A High-Content Screen for Mucin-1-Reducing Compounds Identifies Fostamatinib as a Candidate for Rapid Repurposing for Acute Lung Injury

Maria Kost-Alimova, Eriene Heidi Sidhom, Abhigyan Satyam, Brian T. Chamberlain, Moran Dvela-Levitt, Michelle Melanson, Seth L. Alper, Jean Santos, Juan Gutierrez, Ayshwarya Subramanian, Patrick J. Byrne, Elizabeth Grinkevich, Estefanía Reyes-Bricio, Choah Kim, Abbe R. Clark, Andrew J.B. Watts, Rebecca Thompson, Jamie Marshall, Juan Lorenzo Pablo, Juliana CoraorJulie Roignot, Katherine A. Vernon, Keith Keller, Alissa Campbell, Maheswarareddy Emani, Matthew Racette, Silvana Bazua-Valenti, Valeria Padovano, Astrid Weins, Stephen P. McAdoo, Frederick W.K. Tam, Luciene Ronco, Florence Wagner, George C. Tsokos, Jillian L. Shaw, Anna Greka

Research output: Contribution to journalArticlepeer-review

34 Scopus citations

Abstract

Drug repurposing has the advantage of identifying potential treatments on a shortened timescale. In response to the pandemic spread of SARS-CoV-2, we took advantage of a high-content screen of 3,713 compounds at different stages of clinical development to identify FDA-approved compounds that reduce mucin-1 (MUC1) protein abundance. Elevated MUC1 levels predict the development of acute lung injury (ALI) and acute respiratory distress syndrome (ARDS) and correlate with poor clinical outcomes. Our screen identifies fostamatinib (R788), an inhibitor of spleen tyrosine kinase (SYK) approved for the treatment of chronic immune thrombocytopenia, as a repurposing candidate for the treatment of ALI. In vivo, fostamatinib reduces MUC1 abundance in lung epithelial cells in a mouse model of ALI. In vitro, SYK inhibition by the active metabolite R406 promotes MUC1 removal from the cell surface. Our work suggests fostamatinib as a repurposing drug candidate for ALI.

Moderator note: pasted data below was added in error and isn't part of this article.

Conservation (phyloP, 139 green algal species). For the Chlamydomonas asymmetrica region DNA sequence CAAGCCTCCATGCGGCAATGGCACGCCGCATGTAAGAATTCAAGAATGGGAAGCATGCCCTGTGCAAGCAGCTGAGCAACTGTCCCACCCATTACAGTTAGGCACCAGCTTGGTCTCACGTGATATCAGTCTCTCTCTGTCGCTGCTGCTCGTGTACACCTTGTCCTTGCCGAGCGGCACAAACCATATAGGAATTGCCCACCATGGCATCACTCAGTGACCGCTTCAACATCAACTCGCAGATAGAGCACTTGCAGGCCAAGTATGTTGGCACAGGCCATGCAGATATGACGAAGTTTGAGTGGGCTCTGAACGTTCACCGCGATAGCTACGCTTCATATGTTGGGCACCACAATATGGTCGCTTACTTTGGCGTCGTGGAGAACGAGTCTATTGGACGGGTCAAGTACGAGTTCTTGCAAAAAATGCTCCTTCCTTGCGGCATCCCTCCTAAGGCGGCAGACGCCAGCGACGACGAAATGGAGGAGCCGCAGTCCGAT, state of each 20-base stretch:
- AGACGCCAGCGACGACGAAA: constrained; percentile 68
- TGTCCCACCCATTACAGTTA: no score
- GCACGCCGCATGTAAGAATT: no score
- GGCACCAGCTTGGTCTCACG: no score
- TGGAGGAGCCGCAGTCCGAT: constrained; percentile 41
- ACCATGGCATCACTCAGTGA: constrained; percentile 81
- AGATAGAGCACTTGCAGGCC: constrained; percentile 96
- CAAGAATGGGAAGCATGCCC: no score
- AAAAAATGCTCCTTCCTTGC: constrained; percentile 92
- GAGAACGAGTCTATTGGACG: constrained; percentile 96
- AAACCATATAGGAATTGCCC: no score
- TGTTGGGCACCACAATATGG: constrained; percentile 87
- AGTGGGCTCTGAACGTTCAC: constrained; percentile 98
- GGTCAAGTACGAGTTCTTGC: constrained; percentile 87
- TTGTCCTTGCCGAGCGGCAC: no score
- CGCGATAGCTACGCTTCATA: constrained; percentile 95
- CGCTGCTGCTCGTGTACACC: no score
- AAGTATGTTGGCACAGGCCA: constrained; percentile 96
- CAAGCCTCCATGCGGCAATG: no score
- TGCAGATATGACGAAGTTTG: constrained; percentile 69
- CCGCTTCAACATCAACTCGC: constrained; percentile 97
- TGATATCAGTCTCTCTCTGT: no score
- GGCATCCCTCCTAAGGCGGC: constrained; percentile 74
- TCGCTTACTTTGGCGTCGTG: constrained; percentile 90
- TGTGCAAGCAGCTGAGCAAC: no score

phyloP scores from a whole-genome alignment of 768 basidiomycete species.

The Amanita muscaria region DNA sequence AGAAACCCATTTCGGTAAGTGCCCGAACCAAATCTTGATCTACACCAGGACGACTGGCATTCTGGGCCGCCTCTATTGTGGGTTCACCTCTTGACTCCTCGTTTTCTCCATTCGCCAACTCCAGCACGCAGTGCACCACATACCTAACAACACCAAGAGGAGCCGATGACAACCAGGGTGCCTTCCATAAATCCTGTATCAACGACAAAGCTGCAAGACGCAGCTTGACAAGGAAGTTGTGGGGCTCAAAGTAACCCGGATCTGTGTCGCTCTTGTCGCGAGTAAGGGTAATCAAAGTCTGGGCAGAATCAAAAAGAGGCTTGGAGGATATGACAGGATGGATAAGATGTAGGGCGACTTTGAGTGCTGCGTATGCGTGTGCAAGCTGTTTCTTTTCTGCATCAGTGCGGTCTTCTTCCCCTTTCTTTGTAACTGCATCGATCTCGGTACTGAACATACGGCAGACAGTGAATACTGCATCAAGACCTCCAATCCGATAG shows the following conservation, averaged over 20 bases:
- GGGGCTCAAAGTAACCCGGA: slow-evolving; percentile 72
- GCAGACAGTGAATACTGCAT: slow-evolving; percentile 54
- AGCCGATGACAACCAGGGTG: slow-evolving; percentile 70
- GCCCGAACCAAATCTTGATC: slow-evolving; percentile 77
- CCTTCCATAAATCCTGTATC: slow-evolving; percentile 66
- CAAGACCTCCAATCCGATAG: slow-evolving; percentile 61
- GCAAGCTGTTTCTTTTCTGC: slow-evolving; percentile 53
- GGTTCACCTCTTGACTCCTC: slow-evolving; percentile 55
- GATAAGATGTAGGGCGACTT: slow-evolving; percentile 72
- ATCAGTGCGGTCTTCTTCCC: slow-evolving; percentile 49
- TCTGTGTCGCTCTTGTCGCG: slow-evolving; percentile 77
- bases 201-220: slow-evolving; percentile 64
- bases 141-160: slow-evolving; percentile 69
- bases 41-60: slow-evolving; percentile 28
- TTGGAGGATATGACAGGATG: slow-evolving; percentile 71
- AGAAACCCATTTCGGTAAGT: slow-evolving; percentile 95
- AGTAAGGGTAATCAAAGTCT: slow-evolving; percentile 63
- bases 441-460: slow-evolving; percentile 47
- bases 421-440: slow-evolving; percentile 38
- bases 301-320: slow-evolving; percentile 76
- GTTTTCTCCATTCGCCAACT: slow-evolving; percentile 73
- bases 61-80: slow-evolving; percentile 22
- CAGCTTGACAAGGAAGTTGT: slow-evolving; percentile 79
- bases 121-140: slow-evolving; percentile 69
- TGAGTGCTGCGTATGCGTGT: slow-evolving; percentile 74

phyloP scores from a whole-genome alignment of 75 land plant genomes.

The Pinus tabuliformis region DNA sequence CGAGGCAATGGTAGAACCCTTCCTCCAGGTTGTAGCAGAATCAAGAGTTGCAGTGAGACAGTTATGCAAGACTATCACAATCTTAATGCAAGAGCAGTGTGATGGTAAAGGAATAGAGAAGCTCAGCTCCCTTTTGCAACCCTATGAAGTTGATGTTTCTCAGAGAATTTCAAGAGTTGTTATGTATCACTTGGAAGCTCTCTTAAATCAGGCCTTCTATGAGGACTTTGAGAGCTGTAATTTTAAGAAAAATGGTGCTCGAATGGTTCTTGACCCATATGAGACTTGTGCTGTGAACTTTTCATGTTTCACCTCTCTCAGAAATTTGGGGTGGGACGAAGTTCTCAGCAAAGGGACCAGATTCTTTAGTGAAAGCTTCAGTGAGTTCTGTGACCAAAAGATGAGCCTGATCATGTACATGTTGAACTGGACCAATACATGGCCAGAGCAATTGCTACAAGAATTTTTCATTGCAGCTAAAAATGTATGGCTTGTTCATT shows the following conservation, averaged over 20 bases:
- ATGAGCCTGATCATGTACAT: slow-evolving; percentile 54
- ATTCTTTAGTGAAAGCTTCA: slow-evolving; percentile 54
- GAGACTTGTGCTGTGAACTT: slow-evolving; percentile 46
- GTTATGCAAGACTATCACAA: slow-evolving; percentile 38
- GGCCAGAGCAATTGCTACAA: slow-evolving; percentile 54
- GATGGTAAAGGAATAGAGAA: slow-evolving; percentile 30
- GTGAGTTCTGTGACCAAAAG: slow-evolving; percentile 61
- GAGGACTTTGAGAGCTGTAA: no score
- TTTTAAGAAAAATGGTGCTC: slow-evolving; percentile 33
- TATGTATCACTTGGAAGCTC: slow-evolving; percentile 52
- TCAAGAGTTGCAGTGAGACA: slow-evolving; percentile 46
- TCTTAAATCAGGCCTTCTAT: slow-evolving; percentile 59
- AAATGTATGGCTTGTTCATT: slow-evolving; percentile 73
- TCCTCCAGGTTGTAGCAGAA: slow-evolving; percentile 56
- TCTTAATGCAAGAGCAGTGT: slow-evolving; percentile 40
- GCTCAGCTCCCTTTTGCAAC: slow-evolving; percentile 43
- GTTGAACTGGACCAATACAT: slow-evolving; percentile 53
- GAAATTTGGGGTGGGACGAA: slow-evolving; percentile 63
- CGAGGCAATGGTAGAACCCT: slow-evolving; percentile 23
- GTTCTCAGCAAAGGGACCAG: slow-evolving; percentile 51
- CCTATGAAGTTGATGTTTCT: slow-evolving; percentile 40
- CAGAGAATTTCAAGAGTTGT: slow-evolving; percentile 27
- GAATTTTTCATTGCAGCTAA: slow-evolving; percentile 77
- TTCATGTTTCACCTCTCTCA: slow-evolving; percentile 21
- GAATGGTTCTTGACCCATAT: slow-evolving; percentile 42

Original languageEnglish
Article number100137
JournalCell Reports Medicine
Volume1
Issue number8
DOIs
StatePublished - 17 Nov 2020
Externally publishedYes

Bibliographical note

Publisher Copyright:
© 2020 The Author(s)

Keywords

  • ALI
  • ARDS
  • COVID-19
  • MUC1
  • SARS-CoV-2
  • acute lung injury
  • acute respiratory distress syndrome
  • drug repurposing
  • fostamatinib

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